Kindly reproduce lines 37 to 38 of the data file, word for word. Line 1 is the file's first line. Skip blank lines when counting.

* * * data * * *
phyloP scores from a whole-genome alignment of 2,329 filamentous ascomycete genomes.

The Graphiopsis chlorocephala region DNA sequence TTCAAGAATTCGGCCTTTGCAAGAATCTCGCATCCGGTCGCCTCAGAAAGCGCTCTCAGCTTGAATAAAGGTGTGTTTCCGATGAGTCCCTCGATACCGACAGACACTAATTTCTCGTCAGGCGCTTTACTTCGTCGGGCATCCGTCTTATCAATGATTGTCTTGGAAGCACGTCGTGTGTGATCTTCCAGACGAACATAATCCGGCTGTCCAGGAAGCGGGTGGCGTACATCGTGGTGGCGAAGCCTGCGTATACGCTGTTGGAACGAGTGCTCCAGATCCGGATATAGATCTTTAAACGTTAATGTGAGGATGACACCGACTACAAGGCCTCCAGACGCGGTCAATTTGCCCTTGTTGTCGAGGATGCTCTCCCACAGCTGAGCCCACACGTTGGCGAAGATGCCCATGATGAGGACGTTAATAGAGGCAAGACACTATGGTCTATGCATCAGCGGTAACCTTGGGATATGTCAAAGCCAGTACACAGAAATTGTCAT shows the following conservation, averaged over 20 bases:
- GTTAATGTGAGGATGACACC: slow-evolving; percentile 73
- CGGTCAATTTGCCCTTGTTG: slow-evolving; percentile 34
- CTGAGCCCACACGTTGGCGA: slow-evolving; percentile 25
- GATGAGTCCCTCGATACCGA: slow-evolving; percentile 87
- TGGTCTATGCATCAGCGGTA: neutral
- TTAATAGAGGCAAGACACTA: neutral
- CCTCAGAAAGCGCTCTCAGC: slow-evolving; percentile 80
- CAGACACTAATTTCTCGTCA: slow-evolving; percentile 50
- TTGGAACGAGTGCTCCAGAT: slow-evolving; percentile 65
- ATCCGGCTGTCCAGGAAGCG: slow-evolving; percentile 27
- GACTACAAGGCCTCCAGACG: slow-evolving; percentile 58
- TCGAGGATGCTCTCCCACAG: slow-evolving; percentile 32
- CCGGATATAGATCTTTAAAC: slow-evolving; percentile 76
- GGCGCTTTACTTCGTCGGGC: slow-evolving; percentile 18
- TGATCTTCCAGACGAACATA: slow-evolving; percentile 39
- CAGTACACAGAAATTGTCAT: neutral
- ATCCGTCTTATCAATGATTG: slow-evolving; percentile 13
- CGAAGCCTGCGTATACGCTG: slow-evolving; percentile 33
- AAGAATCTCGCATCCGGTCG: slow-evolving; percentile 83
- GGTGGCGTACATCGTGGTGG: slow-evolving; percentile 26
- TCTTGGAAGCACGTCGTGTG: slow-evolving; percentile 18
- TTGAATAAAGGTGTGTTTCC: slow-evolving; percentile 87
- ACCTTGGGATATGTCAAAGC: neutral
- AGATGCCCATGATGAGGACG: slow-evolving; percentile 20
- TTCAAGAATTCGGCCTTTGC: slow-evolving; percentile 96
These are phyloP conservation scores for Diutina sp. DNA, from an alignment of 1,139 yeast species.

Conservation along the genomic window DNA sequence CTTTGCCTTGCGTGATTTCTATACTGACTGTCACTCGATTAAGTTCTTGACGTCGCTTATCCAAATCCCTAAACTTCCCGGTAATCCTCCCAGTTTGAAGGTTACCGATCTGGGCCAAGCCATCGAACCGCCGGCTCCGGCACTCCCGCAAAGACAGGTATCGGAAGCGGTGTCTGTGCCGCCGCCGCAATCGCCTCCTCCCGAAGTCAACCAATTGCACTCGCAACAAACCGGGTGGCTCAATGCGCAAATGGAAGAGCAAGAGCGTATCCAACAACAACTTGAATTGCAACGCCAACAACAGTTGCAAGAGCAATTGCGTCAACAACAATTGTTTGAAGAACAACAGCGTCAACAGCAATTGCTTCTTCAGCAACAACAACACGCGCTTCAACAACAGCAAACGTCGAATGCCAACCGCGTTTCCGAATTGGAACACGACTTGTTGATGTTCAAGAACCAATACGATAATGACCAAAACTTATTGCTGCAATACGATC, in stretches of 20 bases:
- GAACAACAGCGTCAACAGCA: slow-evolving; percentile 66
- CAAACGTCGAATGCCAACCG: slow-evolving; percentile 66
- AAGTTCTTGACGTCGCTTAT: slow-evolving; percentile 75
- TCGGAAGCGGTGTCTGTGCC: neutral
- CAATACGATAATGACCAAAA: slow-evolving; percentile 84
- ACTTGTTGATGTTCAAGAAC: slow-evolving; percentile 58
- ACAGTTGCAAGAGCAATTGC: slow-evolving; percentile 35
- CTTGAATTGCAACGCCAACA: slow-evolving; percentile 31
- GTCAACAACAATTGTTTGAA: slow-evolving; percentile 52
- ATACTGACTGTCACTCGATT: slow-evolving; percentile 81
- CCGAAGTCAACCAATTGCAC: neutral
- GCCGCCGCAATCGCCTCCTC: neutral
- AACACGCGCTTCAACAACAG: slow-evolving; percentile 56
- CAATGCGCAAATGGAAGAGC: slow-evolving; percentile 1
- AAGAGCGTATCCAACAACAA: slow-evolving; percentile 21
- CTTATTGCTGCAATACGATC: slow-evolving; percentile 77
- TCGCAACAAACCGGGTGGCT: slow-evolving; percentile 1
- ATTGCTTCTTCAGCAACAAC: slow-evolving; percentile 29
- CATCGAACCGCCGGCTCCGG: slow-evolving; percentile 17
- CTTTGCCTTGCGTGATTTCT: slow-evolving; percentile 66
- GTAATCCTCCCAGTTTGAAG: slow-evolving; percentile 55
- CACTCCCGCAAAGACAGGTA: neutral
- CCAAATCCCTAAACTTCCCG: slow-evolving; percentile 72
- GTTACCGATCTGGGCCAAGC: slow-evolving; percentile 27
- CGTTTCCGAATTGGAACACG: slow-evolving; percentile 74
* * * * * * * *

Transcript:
- CTTGAATTGCAACGCCAACA: slow-evolving; percentile 31
- GTCAACAACAATTGTTTGAA: slow-evolving; percentile 52